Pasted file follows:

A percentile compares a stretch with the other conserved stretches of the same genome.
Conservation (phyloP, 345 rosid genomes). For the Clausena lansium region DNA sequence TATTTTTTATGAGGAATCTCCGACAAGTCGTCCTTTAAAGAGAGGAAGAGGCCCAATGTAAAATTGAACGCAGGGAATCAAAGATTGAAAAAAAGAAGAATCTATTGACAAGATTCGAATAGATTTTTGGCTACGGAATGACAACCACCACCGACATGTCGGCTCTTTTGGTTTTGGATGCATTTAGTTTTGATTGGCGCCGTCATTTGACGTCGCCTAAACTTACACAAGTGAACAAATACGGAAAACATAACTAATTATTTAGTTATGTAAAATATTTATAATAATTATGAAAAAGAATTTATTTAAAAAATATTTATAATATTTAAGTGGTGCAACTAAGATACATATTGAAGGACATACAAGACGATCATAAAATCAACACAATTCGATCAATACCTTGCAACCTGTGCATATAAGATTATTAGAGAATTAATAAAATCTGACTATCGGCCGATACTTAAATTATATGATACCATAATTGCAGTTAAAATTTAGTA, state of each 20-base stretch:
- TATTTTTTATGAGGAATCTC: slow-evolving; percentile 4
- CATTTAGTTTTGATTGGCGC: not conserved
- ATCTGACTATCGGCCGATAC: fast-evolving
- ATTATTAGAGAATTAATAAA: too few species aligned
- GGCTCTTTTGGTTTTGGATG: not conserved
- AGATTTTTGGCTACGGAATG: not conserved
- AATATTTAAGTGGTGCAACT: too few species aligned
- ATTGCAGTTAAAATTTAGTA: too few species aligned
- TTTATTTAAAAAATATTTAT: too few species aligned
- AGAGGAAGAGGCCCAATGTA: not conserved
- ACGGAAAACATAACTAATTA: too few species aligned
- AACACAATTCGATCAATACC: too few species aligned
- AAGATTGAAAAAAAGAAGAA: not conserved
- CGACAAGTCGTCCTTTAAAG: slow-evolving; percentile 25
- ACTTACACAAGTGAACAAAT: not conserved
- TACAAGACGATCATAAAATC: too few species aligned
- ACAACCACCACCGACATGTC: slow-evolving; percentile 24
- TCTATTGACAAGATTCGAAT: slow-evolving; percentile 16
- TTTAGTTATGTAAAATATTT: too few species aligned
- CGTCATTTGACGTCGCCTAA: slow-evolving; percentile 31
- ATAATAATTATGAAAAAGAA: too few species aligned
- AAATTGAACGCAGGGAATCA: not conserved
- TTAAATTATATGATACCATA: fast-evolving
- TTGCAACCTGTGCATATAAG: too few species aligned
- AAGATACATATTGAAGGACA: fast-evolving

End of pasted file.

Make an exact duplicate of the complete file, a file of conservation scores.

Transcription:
A percentile compares a stretch with the other conserved stretches of the same genome.
Conservation (phyloP, 345 rosid genomes). For the Clausena lansium region DNA sequence TATTTTTTATGAGGAATCTCCGACAAGTCGTCCTTTAAAGAGAGGAAGAGGCCCAATGTAAAATTGAACGCAGGGAATCAAAGATTGAAAAAAAGAAGAATCTATTGACAAGATTCGAATAGATTTTTGGCTACGGAATGACAACCACCACCGACATGTCGGCTCTTTTGGTTTTGGATGCATTTAGTTTTGATTGGCGCCGTCATTTGACGTCGCCTAAACTTACACAAGTGAACAAATACGGAAAACATAACTAATTATTTAGTTATGTAAAATATTTATAATAATTATGAAAAAGAATTTATTTAAAAAATATTTATAATATTTAAGTGGTGCAACTAAGATACATATTGAAGGACATACAAGACGATCATAAAATCAACACAATTCGATCAATACCTTGCAACCTGTGCATATAAGATTATTAGAGAATTAATAAAATCTGACTATCGGCCGATACTTAAATTATATGATACCATAATTGCAGTTAAAATTTAGTA, state of each 20-base stretch:
- TATTTTTTATGAGGAATCTC: slow-evolving; percentile 4
- CATTTAGTTTTGATTGGCGC: not conserved
- ATCTGACTATCGGCCGATAC: fast-evolving
- ATTATTAGAGAATTAATAAA: too few species aligned
- GGCTCTTTTGGTTTTGGATG: not conserved
- AGATTTTTGGCTACGGAATG: not conserved
- AATATTTAAGTGGTGCAACT: too few species aligned
- ATTGCAGTTAAAATTTAGTA: too few species aligned
- TTTATTTAAAAAATATTTAT: too few species aligned
- AGAGGAAGAGGCCCAATGTA: not conserved
- ACGGAAAACATAACTAATTA: too few species aligned
- AACACAATTCGATCAATACC: too few species aligned
- AAGATTGAAAAAAAGAAGAA: not conserved
- CGACAAGTCGTCCTTTAAAG: slow-evolving; percentile 25
- ACTTACACAAGTGAACAAAT: not conserved
- TACAAGACGATCATAAAATC: too few species aligned
- ACAACCACCACCGACATGTC: slow-evolving; percentile 24
- TCTATTGACAAGATTCGAAT: slow-evolving; percentile 16
- TTTAGTTATGTAAAATATTT: too few species aligned
- CGTCATTTGACGTCGCCTAA: slow-evolving; percentile 31
- ATAATAATTATGAAAAAGAA: too few species aligned
- AAATTGAACGCAGGGAATCA: not conserved
- TTAAATTATATGATACCATA: fast-evolving
- TTGCAACCTGTGCATATAAG: too few species aligned
- AAGATACATATTGAAGGACA: fast-evolving